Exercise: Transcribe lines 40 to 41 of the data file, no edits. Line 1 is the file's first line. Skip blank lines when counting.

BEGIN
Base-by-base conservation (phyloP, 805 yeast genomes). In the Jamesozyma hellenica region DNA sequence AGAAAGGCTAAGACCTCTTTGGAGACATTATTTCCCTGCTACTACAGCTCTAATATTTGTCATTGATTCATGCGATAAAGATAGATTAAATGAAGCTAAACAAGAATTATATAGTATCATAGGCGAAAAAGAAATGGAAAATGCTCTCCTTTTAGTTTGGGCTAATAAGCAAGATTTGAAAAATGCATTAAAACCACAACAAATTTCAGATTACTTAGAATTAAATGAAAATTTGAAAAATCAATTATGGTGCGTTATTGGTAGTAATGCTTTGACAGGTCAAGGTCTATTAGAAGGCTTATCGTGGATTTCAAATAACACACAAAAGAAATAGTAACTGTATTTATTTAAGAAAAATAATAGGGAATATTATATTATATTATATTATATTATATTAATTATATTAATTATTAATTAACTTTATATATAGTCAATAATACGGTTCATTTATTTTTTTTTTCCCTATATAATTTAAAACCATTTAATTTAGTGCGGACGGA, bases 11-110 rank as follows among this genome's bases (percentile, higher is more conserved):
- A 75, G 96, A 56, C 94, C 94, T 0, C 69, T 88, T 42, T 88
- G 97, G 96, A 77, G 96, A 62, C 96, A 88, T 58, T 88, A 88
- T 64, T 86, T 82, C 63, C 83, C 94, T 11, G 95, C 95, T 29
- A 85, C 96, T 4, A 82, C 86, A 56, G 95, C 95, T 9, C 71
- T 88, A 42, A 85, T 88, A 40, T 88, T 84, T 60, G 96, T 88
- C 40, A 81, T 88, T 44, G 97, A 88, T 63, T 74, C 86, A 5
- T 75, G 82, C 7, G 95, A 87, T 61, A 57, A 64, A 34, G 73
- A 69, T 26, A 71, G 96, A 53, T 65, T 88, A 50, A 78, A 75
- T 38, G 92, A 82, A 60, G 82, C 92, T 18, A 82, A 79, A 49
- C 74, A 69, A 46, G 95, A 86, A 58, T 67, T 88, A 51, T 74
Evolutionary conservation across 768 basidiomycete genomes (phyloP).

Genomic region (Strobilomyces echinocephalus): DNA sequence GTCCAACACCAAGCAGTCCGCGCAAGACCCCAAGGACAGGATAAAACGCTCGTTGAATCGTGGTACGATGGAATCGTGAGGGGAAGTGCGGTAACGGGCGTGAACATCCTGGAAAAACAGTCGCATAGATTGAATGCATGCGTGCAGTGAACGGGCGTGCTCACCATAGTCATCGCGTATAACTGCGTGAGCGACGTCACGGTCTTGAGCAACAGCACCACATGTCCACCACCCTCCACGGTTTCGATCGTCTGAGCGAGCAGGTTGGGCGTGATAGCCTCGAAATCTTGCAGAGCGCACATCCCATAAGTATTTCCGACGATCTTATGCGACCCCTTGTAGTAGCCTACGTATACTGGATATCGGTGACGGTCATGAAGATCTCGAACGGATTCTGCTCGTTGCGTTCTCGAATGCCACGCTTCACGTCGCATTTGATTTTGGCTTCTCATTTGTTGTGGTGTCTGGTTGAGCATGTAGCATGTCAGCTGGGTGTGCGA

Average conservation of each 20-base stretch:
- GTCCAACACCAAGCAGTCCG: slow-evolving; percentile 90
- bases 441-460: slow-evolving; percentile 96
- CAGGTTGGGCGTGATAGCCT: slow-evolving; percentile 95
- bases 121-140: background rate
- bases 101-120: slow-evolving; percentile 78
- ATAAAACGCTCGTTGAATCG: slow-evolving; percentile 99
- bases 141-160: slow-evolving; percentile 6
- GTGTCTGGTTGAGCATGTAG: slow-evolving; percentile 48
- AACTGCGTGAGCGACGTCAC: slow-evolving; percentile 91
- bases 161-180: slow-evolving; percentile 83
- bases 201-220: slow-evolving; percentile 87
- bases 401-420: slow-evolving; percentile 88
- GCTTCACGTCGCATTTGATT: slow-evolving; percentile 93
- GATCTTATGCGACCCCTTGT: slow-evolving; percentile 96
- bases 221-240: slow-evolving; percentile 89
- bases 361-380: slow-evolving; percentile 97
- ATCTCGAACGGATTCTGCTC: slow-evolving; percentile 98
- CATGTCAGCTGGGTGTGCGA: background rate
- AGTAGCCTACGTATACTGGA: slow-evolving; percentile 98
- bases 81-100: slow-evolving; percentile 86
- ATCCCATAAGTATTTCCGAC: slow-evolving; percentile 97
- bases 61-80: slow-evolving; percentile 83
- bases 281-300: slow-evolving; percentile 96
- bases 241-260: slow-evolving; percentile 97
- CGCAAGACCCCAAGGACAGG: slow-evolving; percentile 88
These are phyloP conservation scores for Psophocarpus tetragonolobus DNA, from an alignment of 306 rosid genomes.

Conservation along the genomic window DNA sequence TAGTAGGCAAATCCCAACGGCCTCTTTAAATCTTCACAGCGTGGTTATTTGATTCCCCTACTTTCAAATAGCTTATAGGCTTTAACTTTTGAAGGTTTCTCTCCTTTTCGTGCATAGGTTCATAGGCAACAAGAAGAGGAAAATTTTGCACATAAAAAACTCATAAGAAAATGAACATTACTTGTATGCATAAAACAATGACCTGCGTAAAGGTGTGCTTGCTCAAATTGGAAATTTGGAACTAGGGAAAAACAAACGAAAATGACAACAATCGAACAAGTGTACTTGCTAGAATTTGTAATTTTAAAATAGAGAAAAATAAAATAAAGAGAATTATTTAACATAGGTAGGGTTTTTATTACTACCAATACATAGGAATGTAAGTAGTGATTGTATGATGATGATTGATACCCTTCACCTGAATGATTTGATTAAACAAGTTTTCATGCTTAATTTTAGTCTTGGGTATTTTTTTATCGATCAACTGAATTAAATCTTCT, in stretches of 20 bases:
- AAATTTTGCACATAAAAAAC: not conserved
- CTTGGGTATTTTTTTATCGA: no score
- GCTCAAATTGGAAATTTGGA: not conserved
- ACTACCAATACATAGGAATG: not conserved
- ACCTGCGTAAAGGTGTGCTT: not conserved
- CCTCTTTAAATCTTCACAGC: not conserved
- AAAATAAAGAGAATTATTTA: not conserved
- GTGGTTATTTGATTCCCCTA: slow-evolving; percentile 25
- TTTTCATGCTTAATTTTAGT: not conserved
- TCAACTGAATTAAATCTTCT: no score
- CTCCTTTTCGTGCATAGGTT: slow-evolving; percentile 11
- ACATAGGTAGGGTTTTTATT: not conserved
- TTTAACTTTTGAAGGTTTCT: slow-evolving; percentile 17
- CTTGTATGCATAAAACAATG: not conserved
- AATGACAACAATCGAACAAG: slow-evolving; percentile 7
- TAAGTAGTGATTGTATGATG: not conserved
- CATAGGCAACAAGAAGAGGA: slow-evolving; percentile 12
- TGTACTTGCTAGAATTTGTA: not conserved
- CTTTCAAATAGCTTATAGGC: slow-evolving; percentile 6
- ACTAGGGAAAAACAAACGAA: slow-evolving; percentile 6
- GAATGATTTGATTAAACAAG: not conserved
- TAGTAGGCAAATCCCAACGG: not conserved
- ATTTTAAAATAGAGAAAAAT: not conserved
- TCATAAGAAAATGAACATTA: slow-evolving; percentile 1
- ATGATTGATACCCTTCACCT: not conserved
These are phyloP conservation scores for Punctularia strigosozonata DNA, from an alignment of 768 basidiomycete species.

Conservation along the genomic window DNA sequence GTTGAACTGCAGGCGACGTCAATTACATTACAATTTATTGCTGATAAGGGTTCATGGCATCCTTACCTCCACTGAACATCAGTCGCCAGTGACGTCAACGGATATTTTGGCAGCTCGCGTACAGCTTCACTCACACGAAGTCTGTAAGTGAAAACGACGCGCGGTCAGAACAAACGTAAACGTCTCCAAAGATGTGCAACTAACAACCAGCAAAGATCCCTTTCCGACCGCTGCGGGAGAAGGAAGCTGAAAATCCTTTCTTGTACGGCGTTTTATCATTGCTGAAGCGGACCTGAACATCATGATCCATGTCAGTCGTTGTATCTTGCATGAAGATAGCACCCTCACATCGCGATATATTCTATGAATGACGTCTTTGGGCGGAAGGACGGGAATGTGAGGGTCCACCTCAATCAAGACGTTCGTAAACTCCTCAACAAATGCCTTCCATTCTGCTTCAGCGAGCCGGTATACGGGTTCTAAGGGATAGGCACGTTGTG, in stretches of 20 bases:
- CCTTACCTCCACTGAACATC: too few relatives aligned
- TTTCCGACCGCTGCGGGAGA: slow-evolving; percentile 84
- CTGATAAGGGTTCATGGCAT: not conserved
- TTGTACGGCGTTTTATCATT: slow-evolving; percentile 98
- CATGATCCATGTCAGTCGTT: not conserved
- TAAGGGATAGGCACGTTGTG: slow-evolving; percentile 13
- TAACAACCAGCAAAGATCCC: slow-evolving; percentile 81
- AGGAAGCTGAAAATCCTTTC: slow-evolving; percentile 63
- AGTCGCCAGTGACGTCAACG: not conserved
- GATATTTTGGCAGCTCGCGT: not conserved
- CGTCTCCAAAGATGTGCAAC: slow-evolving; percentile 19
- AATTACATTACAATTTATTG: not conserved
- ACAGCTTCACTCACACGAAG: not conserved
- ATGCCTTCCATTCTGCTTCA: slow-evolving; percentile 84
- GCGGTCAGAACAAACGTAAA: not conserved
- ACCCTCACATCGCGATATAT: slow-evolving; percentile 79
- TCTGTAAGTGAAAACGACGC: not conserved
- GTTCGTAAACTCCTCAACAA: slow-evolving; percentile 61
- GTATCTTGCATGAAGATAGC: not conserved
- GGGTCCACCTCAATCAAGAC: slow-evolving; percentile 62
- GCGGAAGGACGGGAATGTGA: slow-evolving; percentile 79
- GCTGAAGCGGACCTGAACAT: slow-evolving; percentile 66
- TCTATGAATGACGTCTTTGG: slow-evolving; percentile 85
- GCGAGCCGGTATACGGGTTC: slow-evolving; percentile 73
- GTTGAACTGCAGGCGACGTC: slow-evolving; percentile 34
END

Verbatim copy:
These are phyloP conservation scores for Psophocarpus tetragonolobus DNA, from an alignment of 306 rosid genomes.

Conservation along the genomic window DNA sequence TAGTAGGCAAATCCCAACGGCCTCTTTAAATCTTCACAGCGTGGTTATTTGATTCCCCTACTTTCAAATAGCTTATAGGCTTTAACTTTTGAAGGTTTCTCTCCTTTTCGTGCATAGGTTCATAGGCAACAAGAAGAGGAAAATTTTGCACATAAAAAACTCATAAGAAAATGAACATTACTTGTATGCATAAAACAATGACCTGCGTAAAGGTGTGCTTGCTCAAATTGGAAATTTGGAACTAGGGAAAAACAAACGAAAATGACAACAATCGAACAAGTGTACTTGCTAGAATTTGTAATTTTAAAATAGAGAAAAATAAAATAAAGAGAATTATTTAACATAGGTAGGGTTTTTATTACTACCAATACATAGGAATGTAAGTAGTGATTGTATGATGATGATTGATACCCTTCACCTGAATGATTTGATTAAACAAGTTTTCATGCTTAATTTTAGTCTTGGGTATTTTTTTATCGATCAACTGAATTAAATCTTCT, in stretches of 20 bases: